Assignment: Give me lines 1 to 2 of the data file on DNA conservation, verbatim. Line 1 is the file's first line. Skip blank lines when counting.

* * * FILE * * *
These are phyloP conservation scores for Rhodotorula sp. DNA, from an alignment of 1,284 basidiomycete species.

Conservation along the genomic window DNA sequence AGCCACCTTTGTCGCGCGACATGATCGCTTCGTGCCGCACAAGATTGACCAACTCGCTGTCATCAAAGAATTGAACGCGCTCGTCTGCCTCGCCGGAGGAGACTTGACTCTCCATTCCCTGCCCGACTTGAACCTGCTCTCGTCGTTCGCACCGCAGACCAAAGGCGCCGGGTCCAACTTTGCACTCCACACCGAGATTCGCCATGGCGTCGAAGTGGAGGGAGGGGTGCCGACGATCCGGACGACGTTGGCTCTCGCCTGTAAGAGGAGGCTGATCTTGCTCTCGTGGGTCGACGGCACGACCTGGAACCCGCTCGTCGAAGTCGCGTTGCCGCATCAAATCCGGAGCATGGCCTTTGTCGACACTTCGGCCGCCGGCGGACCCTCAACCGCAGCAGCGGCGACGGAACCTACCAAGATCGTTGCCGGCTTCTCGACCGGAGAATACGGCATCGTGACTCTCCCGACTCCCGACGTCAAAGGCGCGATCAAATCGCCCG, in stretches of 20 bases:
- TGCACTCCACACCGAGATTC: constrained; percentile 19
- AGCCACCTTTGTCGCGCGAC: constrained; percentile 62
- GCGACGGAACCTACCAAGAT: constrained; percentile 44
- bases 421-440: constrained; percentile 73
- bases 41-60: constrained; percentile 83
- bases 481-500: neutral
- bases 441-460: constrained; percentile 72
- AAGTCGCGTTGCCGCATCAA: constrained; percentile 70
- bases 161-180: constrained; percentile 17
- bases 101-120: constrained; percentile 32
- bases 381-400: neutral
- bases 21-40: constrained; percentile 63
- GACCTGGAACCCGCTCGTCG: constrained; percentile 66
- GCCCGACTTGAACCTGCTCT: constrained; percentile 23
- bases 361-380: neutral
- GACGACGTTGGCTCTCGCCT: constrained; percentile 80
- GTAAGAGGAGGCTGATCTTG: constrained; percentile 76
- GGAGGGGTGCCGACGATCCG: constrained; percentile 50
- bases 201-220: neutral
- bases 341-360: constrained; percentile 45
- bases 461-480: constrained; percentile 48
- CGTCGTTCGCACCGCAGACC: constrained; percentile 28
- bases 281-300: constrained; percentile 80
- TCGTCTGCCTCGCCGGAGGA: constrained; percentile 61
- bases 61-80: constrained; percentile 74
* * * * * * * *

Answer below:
These are phyloP conservation scores for Rhodotorula sp. DNA, from an alignment of 1,284 basidiomycete species.

Conservation along the genomic window DNA sequence AGCCACCTTTGTCGCGCGACATGATCGCTTCGTGCCGCACAAGATTGACCAACTCGCTGTCATCAAAGAATTGAACGCGCTCGTCTGCCTCGCCGGAGGAGACTTGACTCTCCATTCCCTGCCCGACTTGAACCTGCTCTCGTCGTTCGCACCGCAGACCAAAGGCGCCGGGTCCAACTTTGCACTCCACACCGAGATTCGCCATGGCGTCGAAGTGGAGGGAGGGGTGCCGACGATCCGGACGACGTTGGCTCTCGCCTGTAAGAGGAGGCTGATCTTGCTCTCGTGGGTCGACGGCACGACCTGGAACCCGCTCGTCGAAGTCGCGTTGCCGCATCAAATCCGGAGCATGGCCTTTGTCGACACTTCGGCCGCCGGCGGACCCTCAACCGCAGCAGCGGCGACGGAACCTACCAAGATCGTTGCCGGCTTCTCGACCGGAGAATACGGCATCGTGACTCTCCCGACTCCCGACGTCAAAGGCGCGATCAAATCGCCCG, in stretches of 20 bases: